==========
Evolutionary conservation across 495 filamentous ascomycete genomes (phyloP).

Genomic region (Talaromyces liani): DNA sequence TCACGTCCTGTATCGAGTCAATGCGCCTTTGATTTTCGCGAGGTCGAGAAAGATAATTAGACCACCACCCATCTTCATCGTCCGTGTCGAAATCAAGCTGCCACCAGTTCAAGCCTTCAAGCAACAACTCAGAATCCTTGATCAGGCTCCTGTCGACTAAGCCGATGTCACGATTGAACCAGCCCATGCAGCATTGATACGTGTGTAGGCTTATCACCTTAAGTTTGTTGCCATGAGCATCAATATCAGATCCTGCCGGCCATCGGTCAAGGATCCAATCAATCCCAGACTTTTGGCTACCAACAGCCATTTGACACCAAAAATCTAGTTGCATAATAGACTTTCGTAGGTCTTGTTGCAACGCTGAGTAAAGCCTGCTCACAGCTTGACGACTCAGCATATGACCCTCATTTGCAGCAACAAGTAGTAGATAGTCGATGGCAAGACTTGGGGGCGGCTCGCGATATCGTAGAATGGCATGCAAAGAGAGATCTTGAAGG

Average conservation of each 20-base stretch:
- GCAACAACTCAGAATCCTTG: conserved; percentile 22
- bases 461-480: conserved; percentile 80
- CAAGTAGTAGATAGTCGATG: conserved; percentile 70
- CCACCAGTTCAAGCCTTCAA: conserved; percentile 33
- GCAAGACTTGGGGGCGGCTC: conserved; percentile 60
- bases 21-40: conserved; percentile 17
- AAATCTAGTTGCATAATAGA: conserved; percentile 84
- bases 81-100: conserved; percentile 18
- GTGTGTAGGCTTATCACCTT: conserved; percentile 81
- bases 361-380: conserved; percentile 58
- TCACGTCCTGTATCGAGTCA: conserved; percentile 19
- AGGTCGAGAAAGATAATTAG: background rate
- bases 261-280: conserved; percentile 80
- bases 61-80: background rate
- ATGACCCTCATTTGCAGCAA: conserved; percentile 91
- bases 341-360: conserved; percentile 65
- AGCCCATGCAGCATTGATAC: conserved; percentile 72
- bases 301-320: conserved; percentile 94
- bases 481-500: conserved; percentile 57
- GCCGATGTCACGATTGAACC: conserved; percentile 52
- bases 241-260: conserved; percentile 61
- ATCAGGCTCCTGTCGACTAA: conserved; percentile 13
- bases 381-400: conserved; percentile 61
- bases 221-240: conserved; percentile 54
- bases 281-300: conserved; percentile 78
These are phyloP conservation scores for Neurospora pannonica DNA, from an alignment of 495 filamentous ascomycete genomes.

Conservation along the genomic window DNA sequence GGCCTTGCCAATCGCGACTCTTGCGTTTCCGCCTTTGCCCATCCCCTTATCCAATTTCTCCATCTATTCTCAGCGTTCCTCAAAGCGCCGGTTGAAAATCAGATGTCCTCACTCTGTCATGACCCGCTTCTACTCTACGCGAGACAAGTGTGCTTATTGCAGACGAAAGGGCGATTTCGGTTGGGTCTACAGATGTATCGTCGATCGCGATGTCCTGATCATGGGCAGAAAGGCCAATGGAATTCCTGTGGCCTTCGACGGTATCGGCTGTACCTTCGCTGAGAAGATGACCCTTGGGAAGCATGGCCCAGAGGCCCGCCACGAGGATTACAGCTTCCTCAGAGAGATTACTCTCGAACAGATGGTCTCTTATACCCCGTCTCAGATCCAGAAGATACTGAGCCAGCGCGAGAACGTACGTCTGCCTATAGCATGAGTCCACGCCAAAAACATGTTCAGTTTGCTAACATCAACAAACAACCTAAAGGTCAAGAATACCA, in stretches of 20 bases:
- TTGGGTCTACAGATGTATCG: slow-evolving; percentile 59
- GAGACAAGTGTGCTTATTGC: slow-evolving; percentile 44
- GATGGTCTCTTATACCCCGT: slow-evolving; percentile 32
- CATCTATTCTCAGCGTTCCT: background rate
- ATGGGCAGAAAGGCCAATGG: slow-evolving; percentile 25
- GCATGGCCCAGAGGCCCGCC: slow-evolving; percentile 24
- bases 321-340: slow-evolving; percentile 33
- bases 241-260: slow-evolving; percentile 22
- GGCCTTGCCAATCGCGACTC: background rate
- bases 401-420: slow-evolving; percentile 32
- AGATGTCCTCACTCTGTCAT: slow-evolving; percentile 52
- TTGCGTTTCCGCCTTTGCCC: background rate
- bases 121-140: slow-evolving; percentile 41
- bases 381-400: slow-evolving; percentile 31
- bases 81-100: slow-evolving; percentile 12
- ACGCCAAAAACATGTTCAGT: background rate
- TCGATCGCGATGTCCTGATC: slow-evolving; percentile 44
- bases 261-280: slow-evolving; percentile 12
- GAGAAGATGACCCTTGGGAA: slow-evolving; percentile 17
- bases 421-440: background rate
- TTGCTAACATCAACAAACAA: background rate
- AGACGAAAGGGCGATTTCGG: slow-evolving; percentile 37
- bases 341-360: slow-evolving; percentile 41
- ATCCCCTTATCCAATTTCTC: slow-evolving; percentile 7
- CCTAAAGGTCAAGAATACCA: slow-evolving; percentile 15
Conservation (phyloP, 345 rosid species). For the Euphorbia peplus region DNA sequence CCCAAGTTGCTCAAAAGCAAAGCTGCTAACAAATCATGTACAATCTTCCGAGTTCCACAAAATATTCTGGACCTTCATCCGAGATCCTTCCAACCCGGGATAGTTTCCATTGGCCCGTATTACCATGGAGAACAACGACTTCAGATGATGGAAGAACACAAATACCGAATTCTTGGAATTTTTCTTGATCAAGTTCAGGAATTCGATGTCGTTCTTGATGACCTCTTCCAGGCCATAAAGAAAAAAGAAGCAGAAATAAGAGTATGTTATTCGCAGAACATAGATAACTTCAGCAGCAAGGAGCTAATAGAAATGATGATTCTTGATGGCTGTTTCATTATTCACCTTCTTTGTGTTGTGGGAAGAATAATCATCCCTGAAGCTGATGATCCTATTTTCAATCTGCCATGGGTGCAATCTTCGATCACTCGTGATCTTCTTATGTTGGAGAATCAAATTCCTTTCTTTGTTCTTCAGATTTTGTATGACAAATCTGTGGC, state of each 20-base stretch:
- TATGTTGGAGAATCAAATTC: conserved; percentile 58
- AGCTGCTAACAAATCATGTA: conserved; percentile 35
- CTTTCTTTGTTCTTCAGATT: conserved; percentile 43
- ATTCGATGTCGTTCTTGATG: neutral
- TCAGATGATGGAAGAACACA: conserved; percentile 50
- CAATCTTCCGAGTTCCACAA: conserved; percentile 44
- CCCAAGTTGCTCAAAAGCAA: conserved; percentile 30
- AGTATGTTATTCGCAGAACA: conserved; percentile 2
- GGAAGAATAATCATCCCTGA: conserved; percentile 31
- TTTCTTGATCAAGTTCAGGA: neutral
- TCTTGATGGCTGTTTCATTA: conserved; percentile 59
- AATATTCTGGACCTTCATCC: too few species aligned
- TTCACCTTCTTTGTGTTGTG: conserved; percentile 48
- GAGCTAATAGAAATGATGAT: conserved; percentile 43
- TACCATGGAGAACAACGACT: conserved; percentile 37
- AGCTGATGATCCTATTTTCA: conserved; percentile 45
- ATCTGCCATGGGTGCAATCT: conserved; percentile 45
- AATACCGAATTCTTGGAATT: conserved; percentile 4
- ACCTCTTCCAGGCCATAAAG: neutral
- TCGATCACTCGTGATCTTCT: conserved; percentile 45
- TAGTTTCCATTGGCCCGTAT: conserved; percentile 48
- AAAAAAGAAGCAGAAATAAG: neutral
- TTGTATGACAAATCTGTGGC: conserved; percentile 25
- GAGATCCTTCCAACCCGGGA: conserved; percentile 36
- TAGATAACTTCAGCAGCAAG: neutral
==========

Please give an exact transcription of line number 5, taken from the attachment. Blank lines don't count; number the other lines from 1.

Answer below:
- bases 461-480: conserved; percentile 80